In days past, open enrollment could be a relatively straightforward experience, both for employers and employees. Benefits choices were few, requiring simple communications and little decision-making. With the era of one-size-fits-all benefits packages almost a thing of the past, however, open enrollment has become a big deal. Employers devote considerable time and resources in selecting an array of benefits to offer to employees, along with the vendors to provide them. Employees need to figure out which of the benefits to choose, considering both what they think they need, and the cost.
According to a survey from MetLife, employees are looking for more help during open enrollment to pick the benefits that are right for them. Specifically, 59% would like their employer to suggest benefits that would be appropriate for someone in their “life stage” — single, married without kids, new family, established family, or nearing retirement. Other than a spouse, employees said they were most likely to view someone in their same life stage as the most important source of advice (22%), rather than HR (14%) or a professional advisor (11%).
Young singles were most interested in guidance, with 78% of those seeking HR advice saying they would like their employer to suggest life-stage guidelines to help them in benefits selection. According to life-stage guidance from MetLife for this group, having the money to survive an income loss should be a pivotal concern.
For dual income/no kids employees (DINKs), both disability and life insurance are key benefits, since the couple has become accustomed to relying on two incomes. Employees in this group also may be seeking a tax break, which pretax 401(k) plan contributions can provide.
Employees with new families should do a complete and careful review of their benefits during open enrollment, since the addition of dependents would have required a change in coverage categories, and also brought on the need for types of benefits that previously may not have seemed important, such as life insurance and dependent care.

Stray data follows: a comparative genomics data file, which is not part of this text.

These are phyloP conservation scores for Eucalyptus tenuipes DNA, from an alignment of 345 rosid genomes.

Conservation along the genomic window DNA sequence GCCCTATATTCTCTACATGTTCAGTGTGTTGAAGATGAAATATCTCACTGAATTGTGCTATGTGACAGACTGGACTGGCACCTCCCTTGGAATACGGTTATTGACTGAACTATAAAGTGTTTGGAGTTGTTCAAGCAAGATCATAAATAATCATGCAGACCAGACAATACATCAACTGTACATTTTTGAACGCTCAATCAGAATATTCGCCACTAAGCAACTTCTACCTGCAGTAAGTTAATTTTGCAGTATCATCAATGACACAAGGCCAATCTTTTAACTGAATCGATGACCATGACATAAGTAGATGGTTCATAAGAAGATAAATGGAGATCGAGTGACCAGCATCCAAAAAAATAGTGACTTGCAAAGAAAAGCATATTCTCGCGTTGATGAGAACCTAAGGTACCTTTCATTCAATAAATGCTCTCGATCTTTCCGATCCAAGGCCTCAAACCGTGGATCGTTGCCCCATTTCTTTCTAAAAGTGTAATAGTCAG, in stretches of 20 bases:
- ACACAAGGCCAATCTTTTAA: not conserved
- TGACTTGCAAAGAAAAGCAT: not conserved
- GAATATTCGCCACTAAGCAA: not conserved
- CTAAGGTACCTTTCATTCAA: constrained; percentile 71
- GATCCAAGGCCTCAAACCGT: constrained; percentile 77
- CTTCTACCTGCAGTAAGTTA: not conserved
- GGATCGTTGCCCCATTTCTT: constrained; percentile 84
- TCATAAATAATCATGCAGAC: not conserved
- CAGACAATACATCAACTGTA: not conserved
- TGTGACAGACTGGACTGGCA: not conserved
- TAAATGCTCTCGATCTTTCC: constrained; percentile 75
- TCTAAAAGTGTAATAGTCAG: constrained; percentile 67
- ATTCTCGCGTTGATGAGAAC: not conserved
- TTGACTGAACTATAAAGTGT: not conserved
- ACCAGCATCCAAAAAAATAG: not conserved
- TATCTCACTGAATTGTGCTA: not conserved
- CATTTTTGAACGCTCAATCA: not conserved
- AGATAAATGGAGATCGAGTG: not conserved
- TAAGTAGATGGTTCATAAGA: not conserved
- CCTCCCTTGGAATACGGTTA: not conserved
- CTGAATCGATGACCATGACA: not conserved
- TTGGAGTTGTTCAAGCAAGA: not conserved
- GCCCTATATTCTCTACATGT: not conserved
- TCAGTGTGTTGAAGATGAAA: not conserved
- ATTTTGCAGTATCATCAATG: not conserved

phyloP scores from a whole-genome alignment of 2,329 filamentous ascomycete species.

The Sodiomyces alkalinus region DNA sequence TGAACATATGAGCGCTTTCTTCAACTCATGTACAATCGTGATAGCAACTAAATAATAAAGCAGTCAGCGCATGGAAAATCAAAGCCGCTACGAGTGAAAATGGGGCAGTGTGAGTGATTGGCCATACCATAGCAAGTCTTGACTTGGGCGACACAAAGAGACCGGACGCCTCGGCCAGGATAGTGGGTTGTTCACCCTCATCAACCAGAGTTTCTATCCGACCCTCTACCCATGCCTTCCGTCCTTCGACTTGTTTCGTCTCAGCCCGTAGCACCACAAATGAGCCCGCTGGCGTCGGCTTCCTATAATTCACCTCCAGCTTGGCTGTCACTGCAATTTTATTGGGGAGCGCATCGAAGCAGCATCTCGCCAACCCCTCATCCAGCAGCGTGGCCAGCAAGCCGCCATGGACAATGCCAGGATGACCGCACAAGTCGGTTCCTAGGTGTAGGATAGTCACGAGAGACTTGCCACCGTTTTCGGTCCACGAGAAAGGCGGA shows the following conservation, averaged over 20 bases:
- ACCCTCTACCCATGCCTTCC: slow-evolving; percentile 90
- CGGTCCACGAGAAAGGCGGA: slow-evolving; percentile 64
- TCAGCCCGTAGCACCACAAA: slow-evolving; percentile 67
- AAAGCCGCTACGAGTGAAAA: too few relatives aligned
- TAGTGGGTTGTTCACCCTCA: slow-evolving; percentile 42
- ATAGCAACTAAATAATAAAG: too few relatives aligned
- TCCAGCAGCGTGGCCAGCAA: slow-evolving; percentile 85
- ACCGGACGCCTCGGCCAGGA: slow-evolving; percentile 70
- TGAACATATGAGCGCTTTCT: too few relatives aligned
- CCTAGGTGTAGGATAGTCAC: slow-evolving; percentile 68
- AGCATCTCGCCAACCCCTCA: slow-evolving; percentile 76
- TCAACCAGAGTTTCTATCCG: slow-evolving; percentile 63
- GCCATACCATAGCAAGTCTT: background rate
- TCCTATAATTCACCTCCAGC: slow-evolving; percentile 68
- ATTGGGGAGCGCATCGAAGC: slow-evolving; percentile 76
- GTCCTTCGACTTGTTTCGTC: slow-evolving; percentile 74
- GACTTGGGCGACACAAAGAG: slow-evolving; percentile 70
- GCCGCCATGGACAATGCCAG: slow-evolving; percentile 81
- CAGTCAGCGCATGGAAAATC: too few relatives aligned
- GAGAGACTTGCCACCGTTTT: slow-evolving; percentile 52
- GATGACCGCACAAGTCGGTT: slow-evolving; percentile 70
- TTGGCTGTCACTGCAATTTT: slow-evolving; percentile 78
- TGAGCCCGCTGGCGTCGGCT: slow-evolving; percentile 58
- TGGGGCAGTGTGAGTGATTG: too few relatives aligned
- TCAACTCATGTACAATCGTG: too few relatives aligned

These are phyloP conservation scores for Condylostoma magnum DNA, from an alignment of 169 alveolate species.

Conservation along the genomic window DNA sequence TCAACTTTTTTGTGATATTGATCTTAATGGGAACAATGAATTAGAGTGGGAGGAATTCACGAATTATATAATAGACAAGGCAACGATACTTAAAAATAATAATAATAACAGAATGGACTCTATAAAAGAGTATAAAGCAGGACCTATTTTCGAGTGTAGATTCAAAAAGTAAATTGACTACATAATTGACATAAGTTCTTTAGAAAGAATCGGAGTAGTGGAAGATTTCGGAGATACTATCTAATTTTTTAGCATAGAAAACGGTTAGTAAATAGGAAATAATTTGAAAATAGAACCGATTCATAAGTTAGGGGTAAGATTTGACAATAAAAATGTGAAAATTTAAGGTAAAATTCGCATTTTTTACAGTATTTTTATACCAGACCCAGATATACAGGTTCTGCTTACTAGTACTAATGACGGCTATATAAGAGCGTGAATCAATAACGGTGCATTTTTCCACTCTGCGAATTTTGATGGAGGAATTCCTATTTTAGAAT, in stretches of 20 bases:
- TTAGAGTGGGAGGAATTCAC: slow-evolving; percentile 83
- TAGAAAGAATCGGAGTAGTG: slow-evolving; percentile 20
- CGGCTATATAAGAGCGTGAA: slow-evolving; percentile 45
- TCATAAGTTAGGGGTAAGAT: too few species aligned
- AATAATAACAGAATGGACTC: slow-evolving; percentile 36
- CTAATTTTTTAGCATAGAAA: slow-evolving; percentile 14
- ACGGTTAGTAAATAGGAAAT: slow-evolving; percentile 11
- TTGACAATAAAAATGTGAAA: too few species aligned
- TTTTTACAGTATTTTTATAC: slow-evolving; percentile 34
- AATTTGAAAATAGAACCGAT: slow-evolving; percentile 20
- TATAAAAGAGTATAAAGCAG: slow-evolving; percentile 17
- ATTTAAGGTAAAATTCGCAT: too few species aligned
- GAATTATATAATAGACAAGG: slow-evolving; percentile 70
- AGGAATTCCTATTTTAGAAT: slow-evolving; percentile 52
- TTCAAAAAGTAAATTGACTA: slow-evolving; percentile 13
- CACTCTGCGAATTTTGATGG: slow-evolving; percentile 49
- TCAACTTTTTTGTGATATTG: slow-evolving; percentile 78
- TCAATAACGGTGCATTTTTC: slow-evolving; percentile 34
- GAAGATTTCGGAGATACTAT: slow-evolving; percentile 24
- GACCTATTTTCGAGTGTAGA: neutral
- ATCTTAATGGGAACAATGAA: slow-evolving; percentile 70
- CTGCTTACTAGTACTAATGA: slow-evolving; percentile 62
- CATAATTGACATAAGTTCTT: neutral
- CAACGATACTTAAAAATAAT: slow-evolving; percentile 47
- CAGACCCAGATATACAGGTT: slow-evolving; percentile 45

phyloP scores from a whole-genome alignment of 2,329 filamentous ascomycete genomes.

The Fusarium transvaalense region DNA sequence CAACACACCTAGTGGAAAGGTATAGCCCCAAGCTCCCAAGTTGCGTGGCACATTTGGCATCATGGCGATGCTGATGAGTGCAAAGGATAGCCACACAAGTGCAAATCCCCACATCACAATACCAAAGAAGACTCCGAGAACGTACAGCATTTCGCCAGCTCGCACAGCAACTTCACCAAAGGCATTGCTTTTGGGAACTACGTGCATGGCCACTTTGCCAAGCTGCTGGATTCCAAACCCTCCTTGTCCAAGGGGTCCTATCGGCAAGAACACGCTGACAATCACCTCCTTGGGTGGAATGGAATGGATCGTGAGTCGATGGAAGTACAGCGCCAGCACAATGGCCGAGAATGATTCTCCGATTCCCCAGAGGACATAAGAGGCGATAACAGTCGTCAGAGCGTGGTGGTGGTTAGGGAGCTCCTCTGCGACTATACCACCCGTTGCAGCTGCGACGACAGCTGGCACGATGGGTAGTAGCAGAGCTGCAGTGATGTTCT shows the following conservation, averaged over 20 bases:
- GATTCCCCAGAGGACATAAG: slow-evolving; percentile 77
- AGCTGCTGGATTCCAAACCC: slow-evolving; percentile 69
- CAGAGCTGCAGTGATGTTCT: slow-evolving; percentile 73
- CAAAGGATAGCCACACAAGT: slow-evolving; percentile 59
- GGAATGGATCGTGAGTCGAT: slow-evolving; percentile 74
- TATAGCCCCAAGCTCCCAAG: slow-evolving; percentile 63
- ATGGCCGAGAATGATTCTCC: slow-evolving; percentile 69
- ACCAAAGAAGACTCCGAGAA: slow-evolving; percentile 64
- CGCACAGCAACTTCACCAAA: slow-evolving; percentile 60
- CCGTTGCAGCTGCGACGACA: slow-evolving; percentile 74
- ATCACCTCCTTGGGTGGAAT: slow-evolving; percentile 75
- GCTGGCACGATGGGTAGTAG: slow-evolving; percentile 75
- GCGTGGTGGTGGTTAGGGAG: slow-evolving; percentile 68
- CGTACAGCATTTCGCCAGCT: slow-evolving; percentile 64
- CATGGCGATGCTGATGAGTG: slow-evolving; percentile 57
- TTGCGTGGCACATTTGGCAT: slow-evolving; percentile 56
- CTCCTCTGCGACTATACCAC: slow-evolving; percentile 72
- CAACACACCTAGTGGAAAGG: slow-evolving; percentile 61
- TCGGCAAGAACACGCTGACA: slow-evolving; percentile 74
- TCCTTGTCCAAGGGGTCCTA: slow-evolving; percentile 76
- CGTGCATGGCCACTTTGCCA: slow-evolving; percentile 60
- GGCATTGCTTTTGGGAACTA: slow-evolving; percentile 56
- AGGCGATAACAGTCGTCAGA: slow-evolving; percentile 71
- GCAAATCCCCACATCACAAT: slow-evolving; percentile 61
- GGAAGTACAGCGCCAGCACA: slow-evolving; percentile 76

Established families might be in the habit of knowing what benefits they need, but as family members get older future financial concerns loom closer on the horizon. Employees in this life stage should check to make sure that they’re on track for saving for expenses such as college education for the kids, long-term care and retirement, using any tax-favored vehicles or insurance products available to them through their employers.
For many employees in the pre-retirement life stage, it’s catch-up time. More than half (56%) of pre-retirees in the MetLife survey said they were somewhat or significantly behind where they wanted to be with their retirement savings. With dependents’ financial needs lessening, many pre-retirees are able to make larger 401(k) plan contributions. Though employees aren’t limited to open enrollment for making 401(k) plan changes, with the benefits-examination atmosphere that open enrollment inspires, it’s a good time to remind employees to review where their accounts stand. Also, pre-retirees who haven’t considered long-term care insurance might want to give it a serious look.
The MetLife survey also offered these observations:
- Of the surveyed employees who wanted their employer to suggest the right benefits based on their life stage, 84% said they would be willing to share personal information — such as their age, marital status, number of children and income — that would allow the company’s benefits insurer or provider to offer customized advice on benefits selection.
- Only 51% of the surveyed employees said they had actually read the entire open enrollment package.
- Employees tended to hold their employer responsible for a bad open enrollment experience — 58% of those who felt negative or not confident about their enrollment decisions blamed their employer for this feeling.
This survey data provides food for thought on how to make the most out of open enrollment. Although open enrollment isn’t your only time to communicate with employees, it certainly is one of the most significant. Building employee goodwill by providing tools to help them make the best benefits choices can pay off in greater employee satisfaction throughout the year.